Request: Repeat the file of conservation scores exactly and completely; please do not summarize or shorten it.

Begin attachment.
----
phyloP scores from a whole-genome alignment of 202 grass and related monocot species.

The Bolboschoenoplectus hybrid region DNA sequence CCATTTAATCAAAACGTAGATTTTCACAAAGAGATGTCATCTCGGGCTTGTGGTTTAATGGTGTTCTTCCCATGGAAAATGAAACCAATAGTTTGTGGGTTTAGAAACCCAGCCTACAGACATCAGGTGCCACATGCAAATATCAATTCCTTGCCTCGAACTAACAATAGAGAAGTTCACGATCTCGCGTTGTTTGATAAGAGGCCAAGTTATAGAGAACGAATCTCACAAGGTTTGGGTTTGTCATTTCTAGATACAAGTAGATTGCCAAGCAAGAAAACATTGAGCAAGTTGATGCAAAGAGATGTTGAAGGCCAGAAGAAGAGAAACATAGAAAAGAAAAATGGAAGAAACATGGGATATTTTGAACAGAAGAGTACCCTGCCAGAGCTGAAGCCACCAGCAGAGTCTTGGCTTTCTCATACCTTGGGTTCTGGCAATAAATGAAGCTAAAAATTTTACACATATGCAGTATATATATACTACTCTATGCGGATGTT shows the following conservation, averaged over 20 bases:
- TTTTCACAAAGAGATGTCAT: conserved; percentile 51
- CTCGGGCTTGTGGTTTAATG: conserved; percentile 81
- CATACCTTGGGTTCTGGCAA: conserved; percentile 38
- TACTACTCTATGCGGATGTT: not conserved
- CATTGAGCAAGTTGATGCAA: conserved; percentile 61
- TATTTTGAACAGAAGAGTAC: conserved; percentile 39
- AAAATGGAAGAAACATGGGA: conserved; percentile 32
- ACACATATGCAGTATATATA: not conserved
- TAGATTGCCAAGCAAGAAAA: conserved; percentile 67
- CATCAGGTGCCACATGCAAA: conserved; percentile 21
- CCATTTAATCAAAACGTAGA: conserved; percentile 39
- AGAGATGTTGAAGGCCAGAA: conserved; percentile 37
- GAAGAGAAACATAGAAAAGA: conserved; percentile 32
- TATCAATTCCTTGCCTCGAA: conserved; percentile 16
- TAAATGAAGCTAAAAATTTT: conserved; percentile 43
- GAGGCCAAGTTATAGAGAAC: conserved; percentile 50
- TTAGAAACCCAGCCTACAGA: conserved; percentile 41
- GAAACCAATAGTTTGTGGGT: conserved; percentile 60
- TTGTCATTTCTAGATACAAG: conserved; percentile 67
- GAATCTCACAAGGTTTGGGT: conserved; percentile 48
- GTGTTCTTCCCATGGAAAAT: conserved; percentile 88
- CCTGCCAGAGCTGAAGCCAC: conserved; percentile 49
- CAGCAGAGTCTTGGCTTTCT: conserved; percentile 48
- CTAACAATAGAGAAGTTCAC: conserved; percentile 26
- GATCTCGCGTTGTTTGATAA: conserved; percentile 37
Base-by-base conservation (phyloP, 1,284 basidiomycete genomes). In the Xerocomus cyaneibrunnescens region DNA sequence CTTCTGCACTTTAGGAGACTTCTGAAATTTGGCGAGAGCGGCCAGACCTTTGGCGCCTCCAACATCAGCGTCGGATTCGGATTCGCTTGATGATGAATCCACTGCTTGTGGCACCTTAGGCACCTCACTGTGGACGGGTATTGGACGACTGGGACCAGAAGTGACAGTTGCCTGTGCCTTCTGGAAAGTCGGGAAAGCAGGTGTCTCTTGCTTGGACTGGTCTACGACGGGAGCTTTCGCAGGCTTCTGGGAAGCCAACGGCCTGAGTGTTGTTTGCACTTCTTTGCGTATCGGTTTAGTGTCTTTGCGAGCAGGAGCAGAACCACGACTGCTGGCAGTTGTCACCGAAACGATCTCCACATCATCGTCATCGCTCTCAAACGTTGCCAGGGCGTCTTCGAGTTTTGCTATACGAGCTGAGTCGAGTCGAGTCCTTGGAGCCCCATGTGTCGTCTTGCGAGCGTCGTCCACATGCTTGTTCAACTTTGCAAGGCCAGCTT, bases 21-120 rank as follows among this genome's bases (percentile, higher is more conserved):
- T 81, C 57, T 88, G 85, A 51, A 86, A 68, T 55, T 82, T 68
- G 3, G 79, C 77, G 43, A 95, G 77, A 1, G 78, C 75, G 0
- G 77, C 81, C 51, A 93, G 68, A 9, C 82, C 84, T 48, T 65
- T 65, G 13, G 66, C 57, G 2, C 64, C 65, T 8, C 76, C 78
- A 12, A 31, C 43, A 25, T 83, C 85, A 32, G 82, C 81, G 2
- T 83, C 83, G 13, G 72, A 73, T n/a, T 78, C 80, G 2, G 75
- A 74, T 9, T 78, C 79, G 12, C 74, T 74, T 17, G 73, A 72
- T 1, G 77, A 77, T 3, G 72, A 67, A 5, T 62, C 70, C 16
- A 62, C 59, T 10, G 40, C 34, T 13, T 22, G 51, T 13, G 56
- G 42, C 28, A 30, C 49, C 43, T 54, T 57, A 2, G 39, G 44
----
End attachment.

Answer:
phyloP scores from a whole-genome alignment of 202 grass and related monocot species.

The Bolboschoenoplectus hybrid region DNA sequence CCATTTAATCAAAACGTAGATTTTCACAAAGAGATGTCATCTCGGGCTTGTGGTTTAATGGTGTTCTTCCCATGGAAAATGAAACCAATAGTTTGTGGGTTTAGAAACCCAGCCTACAGACATCAGGTGCCACATGCAAATATCAATTCCTTGCCTCGAACTAACAATAGAGAAGTTCACGATCTCGCGTTGTTTGATAAGAGGCCAAGTTATAGAGAACGAATCTCACAAGGTTTGGGTTTGTCATTTCTAGATACAAGTAGATTGCCAAGCAAGAAAACATTGAGCAAGTTGATGCAAAGAGATGTTGAAGGCCAGAAGAAGAGAAACATAGAAAAGAAAAATGGAAGAAACATGGGATATTTTGAACAGAAGAGTACCCTGCCAGAGCTGAAGCCACCAGCAGAGTCTTGGCTTTCTCATACCTTGGGTTCTGGCAATAAATGAAGCTAAAAATTTTACACATATGCAGTATATATATACTACTCTATGCGGATGTT shows the following conservation, averaged over 20 bases:
- TTTTCACAAAGAGATGTCAT: conserved; percentile 51
- CTCGGGCTTGTGGTTTAATG: conserved; percentile 81
- CATACCTTGGGTTCTGGCAA: conserved; percentile 38
- TACTACTCTATGCGGATGTT: not conserved
- CATTGAGCAAGTTGATGCAA: conserved; percentile 61
- TATTTTGAACAGAAGAGTAC: conserved; percentile 39
- AAAATGGAAGAAACATGGGA: conserved; percentile 32
- ACACATATGCAGTATATATA: not conserved
- TAGATTGCCAAGCAAGAAAA: conserved; percentile 67
- CATCAGGTGCCACATGCAAA: conserved; percentile 21
- CCATTTAATCAAAACGTAGA: conserved; percentile 39
- AGAGATGTTGAAGGCCAGAA: conserved; percentile 37
- GAAGAGAAACATAGAAAAGA: conserved; percentile 32
- TATCAATTCCTTGCCTCGAA: conserved; percentile 16
- TAAATGAAGCTAAAAATTTT: conserved; percentile 43
- GAGGCCAAGTTATAGAGAAC: conserved; percentile 50
- TTAGAAACCCAGCCTACAGA: conserved; percentile 41
- GAAACCAATAGTTTGTGGGT: conserved; percentile 60
- TTGTCATTTCTAGATACAAG: conserved; percentile 67
- GAATCTCACAAGGTTTGGGT: conserved; percentile 48
- GTGTTCTTCCCATGGAAAAT: conserved; percentile 88
- CCTGCCAGAGCTGAAGCCAC: conserved; percentile 49
- CAGCAGAGTCTTGGCTTTCT: conserved; percentile 48
- CTAACAATAGAGAAGTTCAC: conserved; percentile 26
- GATCTCGCGTTGTTTGATAA: conserved; percentile 37
Base-by-base conservation (phyloP, 1,284 basidiomycete genomes). In the Xerocomus cyaneibrunnescens region DNA sequence CTTCTGCACTTTAGGAGACTTCTGAAATTTGGCGAGAGCGGCCAGACCTTTGGCGCCTCCAACATCAGCGTCGGATTCGGATTCGCTTGATGATGAATCCACTGCTTGTGGCACCTTAGGCACCTCACTGTGGACGGGTATTGGACGACTGGGACCAGAAGTGACAGTTGCCTGTGCCTTCTGGAAAGTCGGGAAAGCAGGTGTCTCTTGCTTGGACTGGTCTACGACGGGAGCTTTCGCAGGCTTCTGGGAAGCCAACGGCCTGAGTGTTGTTTGCACTTCTTTGCGTATCGGTTTAGTGTCTTTGCGAGCAGGAGCAGAACCACGACTGCTGGCAGTTGTCACCGAAACGATCTCCACATCATCGTCATCGCTCTCAAACGTTGCCAGGGCGTCTTCGAGTTTTGCTATACGAGCTGAGTCGAGTCGAGTCCTTGGAGCCCCATGTGTCGTCTTGCGAGCGTCGTCCACATGCTTGTTCAACTTTGCAAGGCCAGCTT, bases 21-120 rank as follows among this genome's bases (percentile, higher is more conserved):
- T 81, C 57, T 88, G 85, A 51, A 86, A 68, T 55, T 82, T 68
- G 3, G 79, C 77, G 43, A 95, G 77, A 1, G 78, C 75, G 0
- G 77, C 81, C 51, A 93, G 68, A 9, C 82, C 84, T 48, T 65
- T 65, G 13, G 66, C 57, G 2, C 64, C 65, T 8, C 76, C 78
- A 12, A 31, C 43, A 25, T 83, C 85, A 32, G 82, C 81, G 2
- T 83, C 83, G 13, G 72, A 73, T n/a, T 78, C 80, G 2, G 75
- A 74, T 9, T 78, C 79, G 12, C 74, T 74, T 17, G 73, A 72
- T 1, G 77, A 77, T 3, G 72, A 67, A 5, T 62, C 70, C 16
- A 62, C 59, T 10, G 40, C 34, T 13, T 22, G 51, T 13, G 56
- G 42, C 28, A 30, C 49, C 43, T 54, T 57, A 2, G 39, G 44